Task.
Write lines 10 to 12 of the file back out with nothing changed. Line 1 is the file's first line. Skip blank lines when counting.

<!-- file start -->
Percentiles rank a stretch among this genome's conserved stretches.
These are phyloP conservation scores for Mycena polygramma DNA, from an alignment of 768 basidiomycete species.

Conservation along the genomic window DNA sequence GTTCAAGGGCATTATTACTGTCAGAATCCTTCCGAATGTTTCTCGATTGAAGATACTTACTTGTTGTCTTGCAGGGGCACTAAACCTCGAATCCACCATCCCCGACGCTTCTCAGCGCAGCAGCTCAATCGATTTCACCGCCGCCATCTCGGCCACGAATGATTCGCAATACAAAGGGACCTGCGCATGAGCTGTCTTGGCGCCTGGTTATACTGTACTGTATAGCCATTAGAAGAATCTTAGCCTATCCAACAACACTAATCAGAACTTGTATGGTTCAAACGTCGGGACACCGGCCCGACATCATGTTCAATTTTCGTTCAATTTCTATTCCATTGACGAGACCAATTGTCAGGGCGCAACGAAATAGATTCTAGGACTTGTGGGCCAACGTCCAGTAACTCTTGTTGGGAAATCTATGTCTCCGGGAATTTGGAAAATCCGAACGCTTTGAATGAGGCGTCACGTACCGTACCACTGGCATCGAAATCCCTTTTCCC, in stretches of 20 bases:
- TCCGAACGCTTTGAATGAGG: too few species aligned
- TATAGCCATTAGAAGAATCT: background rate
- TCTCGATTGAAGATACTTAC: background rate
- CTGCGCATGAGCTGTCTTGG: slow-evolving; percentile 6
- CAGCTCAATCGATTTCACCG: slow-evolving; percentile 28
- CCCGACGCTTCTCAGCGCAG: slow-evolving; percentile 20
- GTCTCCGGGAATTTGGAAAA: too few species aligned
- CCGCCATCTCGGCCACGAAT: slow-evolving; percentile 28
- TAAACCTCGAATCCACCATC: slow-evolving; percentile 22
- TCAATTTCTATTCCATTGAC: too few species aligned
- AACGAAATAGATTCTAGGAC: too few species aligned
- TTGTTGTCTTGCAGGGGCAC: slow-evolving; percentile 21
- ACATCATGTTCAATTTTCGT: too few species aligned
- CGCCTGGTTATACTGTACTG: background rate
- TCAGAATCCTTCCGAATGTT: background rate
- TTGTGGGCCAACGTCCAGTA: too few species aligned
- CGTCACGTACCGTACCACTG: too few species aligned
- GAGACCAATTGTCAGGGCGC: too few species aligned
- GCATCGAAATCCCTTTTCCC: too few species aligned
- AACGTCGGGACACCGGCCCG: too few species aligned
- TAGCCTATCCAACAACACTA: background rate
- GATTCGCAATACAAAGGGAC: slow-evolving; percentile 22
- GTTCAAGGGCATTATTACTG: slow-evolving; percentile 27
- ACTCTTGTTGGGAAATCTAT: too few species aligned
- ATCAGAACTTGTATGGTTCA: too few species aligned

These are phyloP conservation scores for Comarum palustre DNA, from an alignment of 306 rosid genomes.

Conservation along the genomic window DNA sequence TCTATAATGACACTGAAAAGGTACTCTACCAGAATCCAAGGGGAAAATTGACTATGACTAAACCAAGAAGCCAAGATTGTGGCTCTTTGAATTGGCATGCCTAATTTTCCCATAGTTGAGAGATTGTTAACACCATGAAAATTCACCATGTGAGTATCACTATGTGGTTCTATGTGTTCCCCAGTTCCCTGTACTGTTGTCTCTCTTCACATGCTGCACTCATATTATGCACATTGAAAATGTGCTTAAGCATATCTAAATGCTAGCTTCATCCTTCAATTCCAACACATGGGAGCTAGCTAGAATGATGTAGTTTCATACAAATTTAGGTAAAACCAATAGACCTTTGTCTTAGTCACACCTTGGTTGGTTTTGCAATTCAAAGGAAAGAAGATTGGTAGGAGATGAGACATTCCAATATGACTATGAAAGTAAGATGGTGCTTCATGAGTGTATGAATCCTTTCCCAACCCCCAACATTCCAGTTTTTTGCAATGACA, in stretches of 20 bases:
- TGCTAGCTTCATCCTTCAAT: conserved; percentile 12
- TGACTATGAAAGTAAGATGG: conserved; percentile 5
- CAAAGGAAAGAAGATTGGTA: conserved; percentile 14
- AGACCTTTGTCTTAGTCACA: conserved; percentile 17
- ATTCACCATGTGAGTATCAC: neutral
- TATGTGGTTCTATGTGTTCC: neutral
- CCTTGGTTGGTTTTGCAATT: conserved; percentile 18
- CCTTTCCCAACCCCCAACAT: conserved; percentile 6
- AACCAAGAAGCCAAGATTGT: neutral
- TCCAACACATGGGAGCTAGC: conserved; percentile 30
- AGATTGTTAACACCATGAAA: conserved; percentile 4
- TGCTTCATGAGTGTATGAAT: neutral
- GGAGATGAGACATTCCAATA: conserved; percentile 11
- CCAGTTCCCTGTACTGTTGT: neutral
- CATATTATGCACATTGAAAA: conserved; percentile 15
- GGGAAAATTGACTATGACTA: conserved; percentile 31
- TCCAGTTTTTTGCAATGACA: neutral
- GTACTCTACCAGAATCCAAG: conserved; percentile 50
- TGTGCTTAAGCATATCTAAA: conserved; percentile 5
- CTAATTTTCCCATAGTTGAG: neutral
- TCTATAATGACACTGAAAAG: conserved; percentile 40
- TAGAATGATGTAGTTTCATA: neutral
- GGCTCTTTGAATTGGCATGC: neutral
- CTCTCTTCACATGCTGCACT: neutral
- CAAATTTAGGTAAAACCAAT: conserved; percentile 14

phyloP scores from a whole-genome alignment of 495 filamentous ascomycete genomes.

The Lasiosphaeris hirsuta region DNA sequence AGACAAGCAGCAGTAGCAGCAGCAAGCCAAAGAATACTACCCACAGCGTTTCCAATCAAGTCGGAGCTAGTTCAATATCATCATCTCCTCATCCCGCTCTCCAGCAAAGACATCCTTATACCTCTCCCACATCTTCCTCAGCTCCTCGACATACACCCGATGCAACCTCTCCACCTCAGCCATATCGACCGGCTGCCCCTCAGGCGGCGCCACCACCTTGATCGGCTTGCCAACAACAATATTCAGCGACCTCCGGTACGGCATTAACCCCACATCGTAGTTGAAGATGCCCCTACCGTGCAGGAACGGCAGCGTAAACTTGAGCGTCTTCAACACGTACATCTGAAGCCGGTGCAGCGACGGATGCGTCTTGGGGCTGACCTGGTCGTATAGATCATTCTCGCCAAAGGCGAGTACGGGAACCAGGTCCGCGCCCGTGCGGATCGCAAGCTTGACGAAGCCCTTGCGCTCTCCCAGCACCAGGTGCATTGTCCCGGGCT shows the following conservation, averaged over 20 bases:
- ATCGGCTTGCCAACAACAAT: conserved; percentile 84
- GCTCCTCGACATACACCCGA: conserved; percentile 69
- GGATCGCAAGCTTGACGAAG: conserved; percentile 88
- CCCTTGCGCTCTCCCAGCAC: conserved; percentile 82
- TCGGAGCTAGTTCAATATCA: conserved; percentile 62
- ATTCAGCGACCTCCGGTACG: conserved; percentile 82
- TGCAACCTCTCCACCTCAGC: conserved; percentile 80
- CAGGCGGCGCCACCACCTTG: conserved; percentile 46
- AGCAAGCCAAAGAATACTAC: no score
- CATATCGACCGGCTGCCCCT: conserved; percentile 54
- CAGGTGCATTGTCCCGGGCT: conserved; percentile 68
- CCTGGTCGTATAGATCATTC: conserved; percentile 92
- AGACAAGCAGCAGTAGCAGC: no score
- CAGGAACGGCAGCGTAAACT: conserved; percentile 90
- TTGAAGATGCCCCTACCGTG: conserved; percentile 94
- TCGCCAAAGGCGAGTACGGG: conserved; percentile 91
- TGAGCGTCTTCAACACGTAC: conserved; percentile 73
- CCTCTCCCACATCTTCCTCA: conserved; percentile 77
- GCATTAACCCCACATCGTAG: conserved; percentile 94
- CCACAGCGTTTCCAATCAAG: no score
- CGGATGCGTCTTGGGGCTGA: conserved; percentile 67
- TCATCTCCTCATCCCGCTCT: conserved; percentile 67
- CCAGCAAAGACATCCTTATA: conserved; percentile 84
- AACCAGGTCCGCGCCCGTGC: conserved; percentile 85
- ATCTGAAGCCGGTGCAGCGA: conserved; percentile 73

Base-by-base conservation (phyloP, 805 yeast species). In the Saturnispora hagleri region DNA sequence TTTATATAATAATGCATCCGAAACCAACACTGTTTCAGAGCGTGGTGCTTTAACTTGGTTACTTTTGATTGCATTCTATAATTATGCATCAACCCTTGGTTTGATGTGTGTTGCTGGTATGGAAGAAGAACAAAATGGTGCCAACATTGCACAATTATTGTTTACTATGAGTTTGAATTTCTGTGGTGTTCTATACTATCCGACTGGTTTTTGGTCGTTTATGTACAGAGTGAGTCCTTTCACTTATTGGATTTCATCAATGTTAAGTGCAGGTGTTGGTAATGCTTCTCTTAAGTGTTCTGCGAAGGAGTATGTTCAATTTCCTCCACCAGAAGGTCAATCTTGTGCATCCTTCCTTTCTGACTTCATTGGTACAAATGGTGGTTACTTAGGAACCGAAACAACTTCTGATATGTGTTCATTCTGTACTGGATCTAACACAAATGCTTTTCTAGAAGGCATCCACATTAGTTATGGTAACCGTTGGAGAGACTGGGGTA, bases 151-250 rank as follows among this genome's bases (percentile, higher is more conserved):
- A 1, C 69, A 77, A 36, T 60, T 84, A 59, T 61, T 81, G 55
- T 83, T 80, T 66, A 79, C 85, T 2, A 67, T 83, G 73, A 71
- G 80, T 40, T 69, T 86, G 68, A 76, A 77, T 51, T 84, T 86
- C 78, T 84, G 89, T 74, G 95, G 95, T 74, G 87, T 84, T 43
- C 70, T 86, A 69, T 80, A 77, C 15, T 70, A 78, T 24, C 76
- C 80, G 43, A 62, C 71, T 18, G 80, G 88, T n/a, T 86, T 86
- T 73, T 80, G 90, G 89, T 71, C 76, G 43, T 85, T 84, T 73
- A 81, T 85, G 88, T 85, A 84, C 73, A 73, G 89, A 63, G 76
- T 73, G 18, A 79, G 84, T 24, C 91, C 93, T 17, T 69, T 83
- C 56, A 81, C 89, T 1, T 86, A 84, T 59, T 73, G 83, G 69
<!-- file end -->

- GTCTCCGGGAATTTGGAAAA: too few species aligned
- CCGCCATCTCGGCCACGAAT: slow-evolving; percentile 28
- TAAACCTCGAATCCACCATC: slow-evolving; percentile 22